Stages of Faith (Pt. 2)

In my last post, I gave a summary of James Fowler’s Stages of Faith. Here, I’m wanting to share some of my own thoughts on the stages.

The first thing that occurred to me after reading about the stages was how dead-on accurate they were.   Whether Christian or Atheist, Muslim or Buddhist, everyone I know could be readily placed somewhere on Fowler’s faith continuum.  This proved especially helpful for myself, being able to identify where I was, what was going on, and what could be expected down the road.  It was reassuring to know that I wasn’t going crazy, and that in fact many others experience this same faith journey.  So much so, that someone was able to study it and write about it some 30 years ago!

For anyone who has read this blog, it should be obvious which of these stages I am currently in.  Stage 4 fits me to a “T”.    For the last couple of years, I have been on an incessant search for answers.  I’ve unraveled everything I’ve ever known regarding faith and God, and have been trying to determine if any of it is worth keeping.   Fowler says that people can be in Stage 4 up to 5-7 years.  This is a relief, as it’s easy to get anxious, to feel like you’re not making any progress, and feel like you are finding more questions than answers.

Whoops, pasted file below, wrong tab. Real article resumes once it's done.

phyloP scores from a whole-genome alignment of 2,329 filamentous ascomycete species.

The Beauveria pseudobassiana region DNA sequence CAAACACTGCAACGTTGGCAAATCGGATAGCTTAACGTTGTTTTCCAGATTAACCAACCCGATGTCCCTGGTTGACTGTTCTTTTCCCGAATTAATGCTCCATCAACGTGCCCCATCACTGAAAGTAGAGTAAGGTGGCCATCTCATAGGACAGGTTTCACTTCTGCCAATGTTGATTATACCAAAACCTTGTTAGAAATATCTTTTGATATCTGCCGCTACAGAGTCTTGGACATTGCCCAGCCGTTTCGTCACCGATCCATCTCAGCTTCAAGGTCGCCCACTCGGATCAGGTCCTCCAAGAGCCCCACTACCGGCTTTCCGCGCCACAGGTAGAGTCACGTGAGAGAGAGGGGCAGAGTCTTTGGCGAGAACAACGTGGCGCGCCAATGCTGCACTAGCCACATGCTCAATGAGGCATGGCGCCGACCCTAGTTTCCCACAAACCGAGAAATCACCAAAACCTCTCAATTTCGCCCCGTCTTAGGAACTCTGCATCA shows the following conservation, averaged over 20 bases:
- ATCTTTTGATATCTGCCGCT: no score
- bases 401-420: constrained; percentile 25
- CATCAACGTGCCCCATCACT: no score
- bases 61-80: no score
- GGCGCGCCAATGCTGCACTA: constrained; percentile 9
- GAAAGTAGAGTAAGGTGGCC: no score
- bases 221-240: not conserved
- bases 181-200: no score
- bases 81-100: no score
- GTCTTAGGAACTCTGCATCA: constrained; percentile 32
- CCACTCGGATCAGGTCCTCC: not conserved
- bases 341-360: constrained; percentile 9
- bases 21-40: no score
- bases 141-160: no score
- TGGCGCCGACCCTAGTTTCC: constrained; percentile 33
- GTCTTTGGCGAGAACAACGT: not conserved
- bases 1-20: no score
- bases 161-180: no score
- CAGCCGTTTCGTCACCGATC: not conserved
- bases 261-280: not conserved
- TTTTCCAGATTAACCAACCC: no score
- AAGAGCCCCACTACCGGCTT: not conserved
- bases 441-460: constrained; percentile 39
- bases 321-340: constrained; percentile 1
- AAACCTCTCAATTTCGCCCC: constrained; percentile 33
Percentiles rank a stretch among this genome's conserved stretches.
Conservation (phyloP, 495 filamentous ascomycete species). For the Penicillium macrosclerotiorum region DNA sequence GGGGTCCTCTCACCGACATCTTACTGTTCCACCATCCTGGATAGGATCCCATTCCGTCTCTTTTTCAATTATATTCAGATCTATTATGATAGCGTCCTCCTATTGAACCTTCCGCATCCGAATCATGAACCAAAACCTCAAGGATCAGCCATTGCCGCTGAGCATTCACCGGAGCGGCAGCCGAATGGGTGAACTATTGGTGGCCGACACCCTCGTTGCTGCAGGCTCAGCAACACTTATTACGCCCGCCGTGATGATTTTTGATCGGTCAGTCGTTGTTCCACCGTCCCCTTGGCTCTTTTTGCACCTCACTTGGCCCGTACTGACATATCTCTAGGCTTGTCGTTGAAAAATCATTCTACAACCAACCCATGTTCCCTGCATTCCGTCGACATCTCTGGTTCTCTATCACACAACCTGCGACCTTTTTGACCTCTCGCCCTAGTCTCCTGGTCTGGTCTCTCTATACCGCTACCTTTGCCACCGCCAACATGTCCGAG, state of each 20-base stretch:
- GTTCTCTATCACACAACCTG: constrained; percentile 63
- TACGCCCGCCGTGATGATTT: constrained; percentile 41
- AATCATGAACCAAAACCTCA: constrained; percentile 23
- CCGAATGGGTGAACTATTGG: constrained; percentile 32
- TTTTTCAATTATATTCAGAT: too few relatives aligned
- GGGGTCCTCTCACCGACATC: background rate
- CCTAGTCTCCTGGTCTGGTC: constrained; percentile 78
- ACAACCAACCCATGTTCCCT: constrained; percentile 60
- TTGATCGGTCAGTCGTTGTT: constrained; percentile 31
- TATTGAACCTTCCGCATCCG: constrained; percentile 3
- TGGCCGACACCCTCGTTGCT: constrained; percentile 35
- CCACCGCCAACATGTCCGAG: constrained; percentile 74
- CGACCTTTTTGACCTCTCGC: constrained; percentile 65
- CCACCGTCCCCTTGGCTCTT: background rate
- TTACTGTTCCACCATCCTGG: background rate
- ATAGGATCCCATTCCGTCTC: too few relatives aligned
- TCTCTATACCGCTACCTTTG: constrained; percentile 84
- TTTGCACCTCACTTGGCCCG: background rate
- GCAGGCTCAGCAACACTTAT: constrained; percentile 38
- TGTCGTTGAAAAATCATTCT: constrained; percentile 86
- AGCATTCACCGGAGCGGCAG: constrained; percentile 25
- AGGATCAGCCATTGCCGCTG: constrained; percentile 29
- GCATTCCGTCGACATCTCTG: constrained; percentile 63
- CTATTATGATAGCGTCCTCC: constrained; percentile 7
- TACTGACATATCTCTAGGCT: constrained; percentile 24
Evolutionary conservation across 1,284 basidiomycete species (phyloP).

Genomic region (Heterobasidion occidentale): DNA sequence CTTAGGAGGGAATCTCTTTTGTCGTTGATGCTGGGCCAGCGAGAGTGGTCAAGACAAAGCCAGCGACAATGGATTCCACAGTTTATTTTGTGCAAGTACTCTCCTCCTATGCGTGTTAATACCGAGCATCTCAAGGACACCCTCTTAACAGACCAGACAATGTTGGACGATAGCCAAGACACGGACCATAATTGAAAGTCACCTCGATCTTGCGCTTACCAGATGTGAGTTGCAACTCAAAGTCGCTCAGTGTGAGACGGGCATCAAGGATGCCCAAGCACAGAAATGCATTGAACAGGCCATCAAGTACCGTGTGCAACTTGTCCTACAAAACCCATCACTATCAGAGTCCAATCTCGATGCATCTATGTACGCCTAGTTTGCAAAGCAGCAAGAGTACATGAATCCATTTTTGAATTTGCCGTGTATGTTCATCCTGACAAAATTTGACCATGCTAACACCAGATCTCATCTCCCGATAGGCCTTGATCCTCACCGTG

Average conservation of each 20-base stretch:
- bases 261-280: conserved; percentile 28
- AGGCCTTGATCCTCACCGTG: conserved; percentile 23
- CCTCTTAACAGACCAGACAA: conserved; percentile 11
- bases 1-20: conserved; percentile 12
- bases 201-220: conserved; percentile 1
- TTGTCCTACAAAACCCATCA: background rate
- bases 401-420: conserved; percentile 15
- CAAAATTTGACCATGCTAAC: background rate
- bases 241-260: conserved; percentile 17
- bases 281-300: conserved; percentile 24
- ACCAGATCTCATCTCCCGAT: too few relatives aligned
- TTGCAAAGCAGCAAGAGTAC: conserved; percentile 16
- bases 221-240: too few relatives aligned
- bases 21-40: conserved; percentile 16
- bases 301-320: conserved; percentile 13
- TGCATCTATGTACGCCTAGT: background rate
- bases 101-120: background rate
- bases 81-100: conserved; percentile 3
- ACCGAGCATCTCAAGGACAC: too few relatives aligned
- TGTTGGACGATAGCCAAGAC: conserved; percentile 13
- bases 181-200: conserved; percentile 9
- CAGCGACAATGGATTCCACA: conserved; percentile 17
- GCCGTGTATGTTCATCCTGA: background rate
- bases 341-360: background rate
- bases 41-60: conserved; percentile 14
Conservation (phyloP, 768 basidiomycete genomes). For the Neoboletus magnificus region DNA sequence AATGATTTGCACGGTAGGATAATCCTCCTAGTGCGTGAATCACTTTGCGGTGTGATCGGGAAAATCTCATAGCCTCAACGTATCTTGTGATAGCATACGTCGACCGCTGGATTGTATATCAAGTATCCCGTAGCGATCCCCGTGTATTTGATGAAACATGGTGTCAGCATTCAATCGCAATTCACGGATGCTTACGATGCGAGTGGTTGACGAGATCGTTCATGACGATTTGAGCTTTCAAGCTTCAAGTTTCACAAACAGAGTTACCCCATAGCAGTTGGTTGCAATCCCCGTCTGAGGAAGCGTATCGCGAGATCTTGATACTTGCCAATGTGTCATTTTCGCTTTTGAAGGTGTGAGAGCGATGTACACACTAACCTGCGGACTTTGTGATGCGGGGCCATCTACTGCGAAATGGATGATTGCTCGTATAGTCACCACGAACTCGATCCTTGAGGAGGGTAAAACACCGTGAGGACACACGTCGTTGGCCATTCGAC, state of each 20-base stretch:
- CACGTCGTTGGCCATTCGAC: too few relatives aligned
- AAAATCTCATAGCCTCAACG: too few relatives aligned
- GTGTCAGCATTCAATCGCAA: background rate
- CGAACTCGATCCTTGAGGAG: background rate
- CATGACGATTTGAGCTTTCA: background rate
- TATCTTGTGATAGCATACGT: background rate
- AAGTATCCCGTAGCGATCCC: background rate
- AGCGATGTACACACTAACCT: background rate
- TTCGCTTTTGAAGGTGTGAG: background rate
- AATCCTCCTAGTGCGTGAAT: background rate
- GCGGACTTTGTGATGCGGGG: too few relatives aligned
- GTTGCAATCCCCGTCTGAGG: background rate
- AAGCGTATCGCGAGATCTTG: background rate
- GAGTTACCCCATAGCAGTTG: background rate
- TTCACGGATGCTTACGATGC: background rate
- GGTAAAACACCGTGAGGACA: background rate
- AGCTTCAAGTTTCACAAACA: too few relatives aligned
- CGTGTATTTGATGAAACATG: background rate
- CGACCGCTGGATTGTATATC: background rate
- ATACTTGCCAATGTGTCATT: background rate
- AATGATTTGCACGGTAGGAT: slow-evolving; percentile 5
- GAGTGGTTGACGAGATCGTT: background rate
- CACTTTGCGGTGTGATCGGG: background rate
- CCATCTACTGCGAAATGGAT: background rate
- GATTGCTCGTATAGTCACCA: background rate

The Stages of Faith idea also helps explain why there have been individuals who, throughout history, have risen above the commonality of their religious traditions and have done some truly great things.  It’s interesting though, that at least in the Christian circles, moving forward in one’s faith is so looked-down-upon and discouraged.  I’ve come to the conclusion that it is nearly impossible for anyone to make radical changes to their community for the better while staying within the Stage 3 mindset.  In fact, Stage 3 people are almost always the ones standing in the way of social evolution, putting the needs of their “tribe” above the needs of the whole.